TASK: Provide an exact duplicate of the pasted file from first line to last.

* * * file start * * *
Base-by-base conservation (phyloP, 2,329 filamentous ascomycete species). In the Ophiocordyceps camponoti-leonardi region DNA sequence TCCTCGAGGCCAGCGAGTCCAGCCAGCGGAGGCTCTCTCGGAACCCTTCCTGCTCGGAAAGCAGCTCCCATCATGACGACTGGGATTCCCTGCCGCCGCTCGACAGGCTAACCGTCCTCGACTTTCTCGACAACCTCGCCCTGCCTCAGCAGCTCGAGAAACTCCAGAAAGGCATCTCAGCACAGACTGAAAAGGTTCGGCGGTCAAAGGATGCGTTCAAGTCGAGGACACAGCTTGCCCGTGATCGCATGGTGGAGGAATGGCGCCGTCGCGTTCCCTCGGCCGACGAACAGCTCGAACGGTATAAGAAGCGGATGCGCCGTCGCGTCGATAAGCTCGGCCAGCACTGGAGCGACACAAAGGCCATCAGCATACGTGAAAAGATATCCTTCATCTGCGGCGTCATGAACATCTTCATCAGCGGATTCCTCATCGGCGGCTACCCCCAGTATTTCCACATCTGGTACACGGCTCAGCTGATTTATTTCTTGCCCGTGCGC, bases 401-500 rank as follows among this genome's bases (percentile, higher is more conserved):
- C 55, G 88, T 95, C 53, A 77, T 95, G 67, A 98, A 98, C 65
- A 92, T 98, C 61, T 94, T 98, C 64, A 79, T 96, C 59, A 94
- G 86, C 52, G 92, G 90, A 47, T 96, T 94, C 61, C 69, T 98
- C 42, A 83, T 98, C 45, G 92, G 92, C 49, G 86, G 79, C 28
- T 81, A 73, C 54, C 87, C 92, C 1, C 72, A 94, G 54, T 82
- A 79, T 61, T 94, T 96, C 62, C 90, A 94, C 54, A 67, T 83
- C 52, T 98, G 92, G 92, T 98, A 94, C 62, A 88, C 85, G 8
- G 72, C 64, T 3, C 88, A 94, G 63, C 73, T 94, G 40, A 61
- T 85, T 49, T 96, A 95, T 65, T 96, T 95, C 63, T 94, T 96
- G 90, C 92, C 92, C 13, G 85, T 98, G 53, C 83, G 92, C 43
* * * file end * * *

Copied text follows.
Base-by-base conservation (phyloP, 2,329 filamentous ascomycete species). In the Ophiocordyceps camponoti-leonardi region DNA sequence TCCTCGAGGCCAGCGAGTCCAGCCAGCGGAGGCTCTCTCGGAACCCTTCCTGCTCGGAAAGCAGCTCCCATCATGACGACTGGGATTCCCTGCCGCCGCTCGACAGGCTAACCGTCCTCGACTTTCTCGACAACCTCGCCCTGCCTCAGCAGCTCGAGAAACTCCAGAAAGGCATCTCAGCACAGACTGAAAAGGTTCGGCGGTCAAAGGATGCGTTCAAGTCGAGGACACAGCTTGCCCGTGATCGCATGGTGGAGGAATGGCGCCGTCGCGTTCCCTCGGCCGACGAACAGCTCGAACGGTATAAGAAGCGGATGCGCCGTCGCGTCGATAAGCTCGGCCAGCACTGGAGCGACACAAAGGCCATCAGCATACGTGAAAAGATATCCTTCATCTGCGGCGTCATGAACATCTTCATCAGCGGATTCCTCATCGGCGGCTACCCCCAGTATTTCCACATCTGGTACACGGCTCAGCTGATTTATTTCTTGCCCGTGCGC, bases 401-500 rank as follows among this genome's bases (percentile, higher is more conserved):
- C 55, G 88, T 95, C 53, A 77, T 95, G 67, A 98, A 98, C 65
- A 92, T 98, C 61, T 94, T 98, C 64, A 79, T 96, C 59, A 94
- G 86, C 52, G 92, G 90, A 47, T 96, T 94, C 61, C 69, T 98
- C 42, A 83, T 98, C 45, G 92, G 92, C 49, G 86, G 79, C 28
- T 81, A 73, C 54, C 87, C 92, C 1, C 72, A 94, G 54, T 82
- A 79, T 61, T 94, T 96, C 62, C 90, A 94, C 54, A 67, T 83
- C 52, T 98, G 92, G 92, T 98, A 94, C 62, A 88, C 85, G 8
- G 72, C 64, T 3, C 88, A 94, G 63, C 73, T 94, G 40, A 61
- T 85, T 49, T 96, A 95, T 65, T 96, T 95, C 63, T 94, T 96
- G 90, C 92, C 92, C 13, G 85, T 98, G 53, C 83, G 92, C 43